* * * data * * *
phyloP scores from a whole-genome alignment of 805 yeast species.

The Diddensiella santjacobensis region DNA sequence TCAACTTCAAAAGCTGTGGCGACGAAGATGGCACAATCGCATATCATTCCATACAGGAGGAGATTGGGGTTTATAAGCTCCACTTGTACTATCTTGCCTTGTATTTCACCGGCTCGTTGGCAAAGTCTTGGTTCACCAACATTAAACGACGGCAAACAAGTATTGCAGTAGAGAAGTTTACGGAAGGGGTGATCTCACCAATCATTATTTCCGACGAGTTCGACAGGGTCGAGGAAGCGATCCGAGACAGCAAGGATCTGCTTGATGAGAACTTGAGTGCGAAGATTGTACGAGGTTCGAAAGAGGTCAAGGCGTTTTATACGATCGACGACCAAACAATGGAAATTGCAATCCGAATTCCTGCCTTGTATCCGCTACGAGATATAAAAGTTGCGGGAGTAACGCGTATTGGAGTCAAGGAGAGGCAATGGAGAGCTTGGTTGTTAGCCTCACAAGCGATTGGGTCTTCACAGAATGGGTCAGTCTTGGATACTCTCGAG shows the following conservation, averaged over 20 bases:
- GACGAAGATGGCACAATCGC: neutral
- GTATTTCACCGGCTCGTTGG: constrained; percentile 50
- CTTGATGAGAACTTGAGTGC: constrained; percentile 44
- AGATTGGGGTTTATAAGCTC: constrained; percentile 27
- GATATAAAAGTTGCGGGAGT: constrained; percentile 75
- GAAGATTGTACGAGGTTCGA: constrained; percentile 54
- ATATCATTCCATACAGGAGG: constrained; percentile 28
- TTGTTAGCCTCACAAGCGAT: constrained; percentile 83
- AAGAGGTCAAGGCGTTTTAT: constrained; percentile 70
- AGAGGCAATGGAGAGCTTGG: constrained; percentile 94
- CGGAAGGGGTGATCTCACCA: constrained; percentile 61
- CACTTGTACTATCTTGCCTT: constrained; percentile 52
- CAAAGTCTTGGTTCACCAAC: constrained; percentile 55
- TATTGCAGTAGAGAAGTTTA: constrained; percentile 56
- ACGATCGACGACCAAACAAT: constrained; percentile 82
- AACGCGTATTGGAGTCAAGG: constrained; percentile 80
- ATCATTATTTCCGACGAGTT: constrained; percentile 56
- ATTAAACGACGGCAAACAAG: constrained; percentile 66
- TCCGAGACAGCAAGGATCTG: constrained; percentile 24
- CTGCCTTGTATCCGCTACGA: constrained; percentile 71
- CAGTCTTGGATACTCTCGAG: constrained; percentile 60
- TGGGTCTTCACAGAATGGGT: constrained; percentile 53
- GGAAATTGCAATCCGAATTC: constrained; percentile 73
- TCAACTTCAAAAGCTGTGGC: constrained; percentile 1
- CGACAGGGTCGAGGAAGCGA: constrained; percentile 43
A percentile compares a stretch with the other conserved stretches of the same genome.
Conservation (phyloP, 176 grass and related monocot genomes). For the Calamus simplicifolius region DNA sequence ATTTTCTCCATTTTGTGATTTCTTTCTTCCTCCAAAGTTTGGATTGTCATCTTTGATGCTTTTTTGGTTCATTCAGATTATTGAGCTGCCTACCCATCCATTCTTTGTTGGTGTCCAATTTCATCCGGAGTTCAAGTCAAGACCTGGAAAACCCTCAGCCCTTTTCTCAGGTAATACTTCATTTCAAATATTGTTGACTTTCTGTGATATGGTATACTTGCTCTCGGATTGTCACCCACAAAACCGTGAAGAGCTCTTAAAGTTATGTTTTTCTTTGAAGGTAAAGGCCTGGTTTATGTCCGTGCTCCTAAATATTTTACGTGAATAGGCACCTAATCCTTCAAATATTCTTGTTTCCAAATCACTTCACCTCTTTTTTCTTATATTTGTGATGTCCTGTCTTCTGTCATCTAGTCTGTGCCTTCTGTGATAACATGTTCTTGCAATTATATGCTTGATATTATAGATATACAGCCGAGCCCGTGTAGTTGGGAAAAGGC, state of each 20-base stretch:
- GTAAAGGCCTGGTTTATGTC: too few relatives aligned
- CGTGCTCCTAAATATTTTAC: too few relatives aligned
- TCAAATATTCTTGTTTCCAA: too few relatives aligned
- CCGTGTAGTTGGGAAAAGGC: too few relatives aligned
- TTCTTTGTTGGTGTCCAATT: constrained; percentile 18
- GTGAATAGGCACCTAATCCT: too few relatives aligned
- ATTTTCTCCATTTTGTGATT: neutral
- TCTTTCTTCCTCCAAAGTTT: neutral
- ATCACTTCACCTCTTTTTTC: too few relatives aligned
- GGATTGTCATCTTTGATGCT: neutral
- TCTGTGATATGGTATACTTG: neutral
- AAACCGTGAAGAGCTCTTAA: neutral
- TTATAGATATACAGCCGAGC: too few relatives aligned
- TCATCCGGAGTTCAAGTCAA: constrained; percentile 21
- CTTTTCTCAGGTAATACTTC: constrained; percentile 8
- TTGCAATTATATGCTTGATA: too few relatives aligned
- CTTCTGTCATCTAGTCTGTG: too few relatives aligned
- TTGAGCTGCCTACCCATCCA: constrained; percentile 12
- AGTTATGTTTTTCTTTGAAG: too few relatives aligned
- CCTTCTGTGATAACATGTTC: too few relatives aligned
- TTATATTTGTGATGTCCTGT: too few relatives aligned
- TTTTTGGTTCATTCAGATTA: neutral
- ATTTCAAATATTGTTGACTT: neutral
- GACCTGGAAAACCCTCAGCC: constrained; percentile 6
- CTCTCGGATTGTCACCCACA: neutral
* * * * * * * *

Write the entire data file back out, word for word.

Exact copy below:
phyloP scores from a whole-genome alignment of 805 yeast species.

The Diddensiella santjacobensis region DNA sequence TCAACTTCAAAAGCTGTGGCGACGAAGATGGCACAATCGCATATCATTCCATACAGGAGGAGATTGGGGTTTATAAGCTCCACTTGTACTATCTTGCCTTGTATTTCACCGGCTCGTTGGCAAAGTCTTGGTTCACCAACATTAAACGACGGCAAACAAGTATTGCAGTAGAGAAGTTTACGGAAGGGGTGATCTCACCAATCATTATTTCCGACGAGTTCGACAGGGTCGAGGAAGCGATCCGAGACAGCAAGGATCTGCTTGATGAGAACTTGAGTGCGAAGATTGTACGAGGTTCGAAAGAGGTCAAGGCGTTTTATACGATCGACGACCAAACAATGGAAATTGCAATCCGAATTCCTGCCTTGTATCCGCTACGAGATATAAAAGTTGCGGGAGTAACGCGTATTGGAGTCAAGGAGAGGCAATGGAGAGCTTGGTTGTTAGCCTCACAAGCGATTGGGTCTTCACAGAATGGGTCAGTCTTGGATACTCTCGAG shows the following conservation, averaged over 20 bases:
- GACGAAGATGGCACAATCGC: neutral
- GTATTTCACCGGCTCGTTGG: constrained; percentile 50
- CTTGATGAGAACTTGAGTGC: constrained; percentile 44
- AGATTGGGGTTTATAAGCTC: constrained; percentile 27
- GATATAAAAGTTGCGGGAGT: constrained; percentile 75
- GAAGATTGTACGAGGTTCGA: constrained; percentile 54
- ATATCATTCCATACAGGAGG: constrained; percentile 28
- TTGTTAGCCTCACAAGCGAT: constrained; percentile 83
- AAGAGGTCAAGGCGTTTTAT: constrained; percentile 70
- AGAGGCAATGGAGAGCTTGG: constrained; percentile 94
- CGGAAGGGGTGATCTCACCA: constrained; percentile 61
- CACTTGTACTATCTTGCCTT: constrained; percentile 52
- CAAAGTCTTGGTTCACCAAC: constrained; percentile 55
- TATTGCAGTAGAGAAGTTTA: constrained; percentile 56
- ACGATCGACGACCAAACAAT: constrained; percentile 82
- AACGCGTATTGGAGTCAAGG: constrained; percentile 80
- ATCATTATTTCCGACGAGTT: constrained; percentile 56
- ATTAAACGACGGCAAACAAG: constrained; percentile 66
- TCCGAGACAGCAAGGATCTG: constrained; percentile 24
- CTGCCTTGTATCCGCTACGA: constrained; percentile 71
- CAGTCTTGGATACTCTCGAG: constrained; percentile 60
- TGGGTCTTCACAGAATGGGT: constrained; percentile 53
- GGAAATTGCAATCCGAATTC: constrained; percentile 73
- TCAACTTCAAAAGCTGTGGC: constrained; percentile 1
- CGACAGGGTCGAGGAAGCGA: constrained; percentile 43
A percentile compares a stretch with the other conserved stretches of the same genome.
Conservation (phyloP, 176 grass and related monocot genomes). For the Calamus simplicifolius region DNA sequence ATTTTCTCCATTTTGTGATTTCTTTCTTCCTCCAAAGTTTGGATTGTCATCTTTGATGCTTTTTTGGTTCATTCAGATTATTGAGCTGCCTACCCATCCATTCTTTGTTGGTGTCCAATTTCATCCGGAGTTCAAGTCAAGACCTGGAAAACCCTCAGCCCTTTTCTCAGGTAATACTTCATTTCAAATATTGTTGACTTTCTGTGATATGGTATACTTGCTCTCGGATTGTCACCCACAAAACCGTGAAGAGCTCTTAAAGTTATGTTTTTCTTTGAAGGTAAAGGCCTGGTTTATGTCCGTGCTCCTAAATATTTTACGTGAATAGGCACCTAATCCTTCAAATATTCTTGTTTCCAAATCACTTCACCTCTTTTTTCTTATATTTGTGATGTCCTGTCTTCTGTCATCTAGTCTGTGCCTTCTGTGATAACATGTTCTTGCAATTATATGCTTGATATTATAGATATACAGCCGAGCCCGTGTAGTTGGGAAAAGGC, state of each 20-base stretch:
- GTAAAGGCCTGGTTTATGTC: too few relatives aligned
- CGTGCTCCTAAATATTTTAC: too few relatives aligned
- TCAAATATTCTTGTTTCCAA: too few relatives aligned
- CCGTGTAGTTGGGAAAAGGC: too few relatives aligned
- TTCTTTGTTGGTGTCCAATT: constrained; percentile 18
- GTGAATAGGCACCTAATCCT: too few relatives aligned
- ATTTTCTCCATTTTGTGATT: neutral
- TCTTTCTTCCTCCAAAGTTT: neutral
- ATCACTTCACCTCTTTTTTC: too few relatives aligned
- GGATTGTCATCTTTGATGCT: neutral
- TCTGTGATATGGTATACTTG: neutral
- AAACCGTGAAGAGCTCTTAA: neutral
- TTATAGATATACAGCCGAGC: too few relatives aligned
- TCATCCGGAGTTCAAGTCAA: constrained; percentile 21
- CTTTTCTCAGGTAATACTTC: constrained; percentile 8
- TTGCAATTATATGCTTGATA: too few relatives aligned
- CTTCTGTCATCTAGTCTGTG: too few relatives aligned
- TTGAGCTGCCTACCCATCCA: constrained; percentile 12
- AGTTATGTTTTTCTTTGAAG: too few relatives aligned
- CCTTCTGTGATAACATGTTC: too few relatives aligned
- TTATATTTGTGATGTCCTGT: too few relatives aligned
- TTTTTGGTTCATTCAGATTA: neutral
- ATTTCAAATATTGTTGACTT: neutral
- GACCTGGAAAACCCTCAGCC: constrained; percentile 6
- CTCTCGGATTGTCACCCACA: neutral